LIMA, Peru — Should a doctor be allowed to take a patient’s life? Colombia just said yes.
Terminally ill adults there can now ask a physician to end their lives for them, after the South American country’s Health Ministry last week made that right legally binding.
This is momentous — and highly controversial. It makes Colombia only the fourth nation in the world to allow euthanasia.
Euthanasia is different from medically assisted suicide, which is legal in many places. In assisted death, a doctor prescribes life-ending medication, typically pills, but the patient is the one who takes it. Euthanasia is when a third party actually administers the fatal dose, usually by injection. That raises all kinds of ethical questions.
There’s a growing global movement toward medically assisted suicide, like the high-profile case of Californian Brittany Maynard, a brain cancer patient who ended her life last November. But euthanasia remains a far more sensitive subject. The only countries that allow it, besides Colombia, are Belgium, Luxemburg and the Netherlands.
Colombia’s constitutional court actually ruled in favor of euthanasia back in 1997. But doctors were reluctant to implement the ruling because a separate law punished mercy killings with six months to three years in prison.
The Health Ministry’s new protocol finally puts the court ruling into practice, but with strict safeguards attached.
In the case of unconscious patients, relatives are required to prove patients previously expressed their desire to end their lives, in writing or by a video or audio recording.
And conscious patients have to first be informed of all their treatment options by the doctor. If the patient then insists on dying, the physician has to get authorization from a special panel made up of a doctor specializing in the patient’s condition, a lawyer, and either a psychiatrist or psychologist.
The Bogota-based Right to a Dignified Death Foundation (known by its Spanish initials, DMD) has been campaigning for this for three decades.
“This is a great step forward, not just for Colombia, but for Latin America,” said the group’s director, Carmenza Ochoa. “It’s a question of compassion. If an adult who is suffering and dying has requested euthanasia, why should others have the right to deny them?”
Yet euthanasia has many worrying that, deliberately or inadvertently, patients may be killed against their will.
Many religions — especially Catholicism, which holds a lot of sway in Latin America — vehemently oppose euthanasia and insist palliative care for terminally ill patients should be the only option on the table.
Others warn that euthanasia for terminally ill patients, who sometimes are unable to clearly express their opinions, could be the start of a slippery slope to societies looking to weed out people deemed undesirable.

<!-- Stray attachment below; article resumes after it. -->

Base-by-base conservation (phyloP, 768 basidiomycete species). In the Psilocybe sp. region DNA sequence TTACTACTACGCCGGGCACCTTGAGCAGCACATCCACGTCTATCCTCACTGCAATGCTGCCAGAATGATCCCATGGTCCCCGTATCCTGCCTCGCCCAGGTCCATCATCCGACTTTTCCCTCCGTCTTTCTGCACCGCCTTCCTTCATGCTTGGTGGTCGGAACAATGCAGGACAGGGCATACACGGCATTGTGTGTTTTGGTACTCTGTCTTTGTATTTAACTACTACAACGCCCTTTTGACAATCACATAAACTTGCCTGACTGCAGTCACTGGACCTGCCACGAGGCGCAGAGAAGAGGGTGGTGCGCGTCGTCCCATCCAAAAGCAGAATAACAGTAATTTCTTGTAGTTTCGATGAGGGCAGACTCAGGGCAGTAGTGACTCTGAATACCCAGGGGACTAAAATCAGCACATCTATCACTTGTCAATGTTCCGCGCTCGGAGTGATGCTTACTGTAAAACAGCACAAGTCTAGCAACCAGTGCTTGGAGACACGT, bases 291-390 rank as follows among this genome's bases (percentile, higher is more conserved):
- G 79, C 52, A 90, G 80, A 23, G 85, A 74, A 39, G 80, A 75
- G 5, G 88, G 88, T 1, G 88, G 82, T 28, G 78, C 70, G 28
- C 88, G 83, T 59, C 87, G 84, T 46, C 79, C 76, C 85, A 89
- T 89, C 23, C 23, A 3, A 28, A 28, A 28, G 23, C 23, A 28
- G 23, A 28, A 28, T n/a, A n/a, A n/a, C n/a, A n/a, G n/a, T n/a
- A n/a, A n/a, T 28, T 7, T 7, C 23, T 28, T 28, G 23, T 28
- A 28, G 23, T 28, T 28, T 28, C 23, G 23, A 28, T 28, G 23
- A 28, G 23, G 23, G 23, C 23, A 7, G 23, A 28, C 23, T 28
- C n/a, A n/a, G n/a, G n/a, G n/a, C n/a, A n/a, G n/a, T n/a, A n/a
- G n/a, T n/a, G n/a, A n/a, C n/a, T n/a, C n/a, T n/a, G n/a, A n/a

And some doctors believe it violates their duty of care.
But Ochoa emphasizes: “If you kill someone against their will, that is not euthanasia, that is murder, and this law does not change that fundamental fact.”
Oregon-based euthanasia campaigner Derek Humphry adds that some doctors — sometimes with the family’s blessing, sometimes without — already hasten suffering patients’ deaths. There needs to be legal oversight.
“It goes on all the time, quietly, under the radar, all over the world,” says Humphry, who heads Oregon’s Euthanasia Research and Guidance Organization.
Oregon permits assisted death. That's why Brittany Maynard moved there after she was diagnosed with brain cancer at 29. She had just gotten married and was planning to become a mom, but was told she had just six months left to live.
Assisted suicide is also allowed in Montana, Vermont and Washington, while more than a dozen other states plus DC are considering legalizing it this year.
Because of the complex ethical differences between a patient committing the final act or someone else doing so, some vocal advocates of assisted suicide, like Portland’s Death with Dignity National Center, actually oppose euthanasia.
Roughly one-third of all patients with assisted suicide prescriptions never actually use their medication.
But experts say just having that option can make patients’ final days less stressful and even improve their quality of life as they near the end.
In Colombia, not everyone is pleased — particularly the Catholic Church, which opposes deliberately ending human life in any way.
In a letter to the Health Ministry, Colombia’s Episcopal Conference warned that the measure was a “serious attempt against the dignity of the sick and against the inviolability of the fundamental right to life.”
Ochoa, of Bogota’s DMD advocacy group, responds: “If others regard life as sacred, and are opposed to euthanasia, then we respect that. No one is going to push euthanasia on them. But for those who want euthanasia, their rights should also be respected.”
She adds, “It strikes me as such a terrible fate to become a living corpse, trapped in your body, suffering and unable to participate in the world.”
The rest of Latin America is unlikely to follow Colombia’s lead any time soon, notes Humphry, a former president of the World Federation of Right to Die Societies and author of the book "Final Exit."
“We tried to help set up similar organizations to DMD from Mexico to South America, and got nowhere. There just wasn’t the public will,” he says. “The reason for Colombia’s breakthrough owes an awful lot to DMD and the fact that they have been campaigning on these issues for some 30 years.”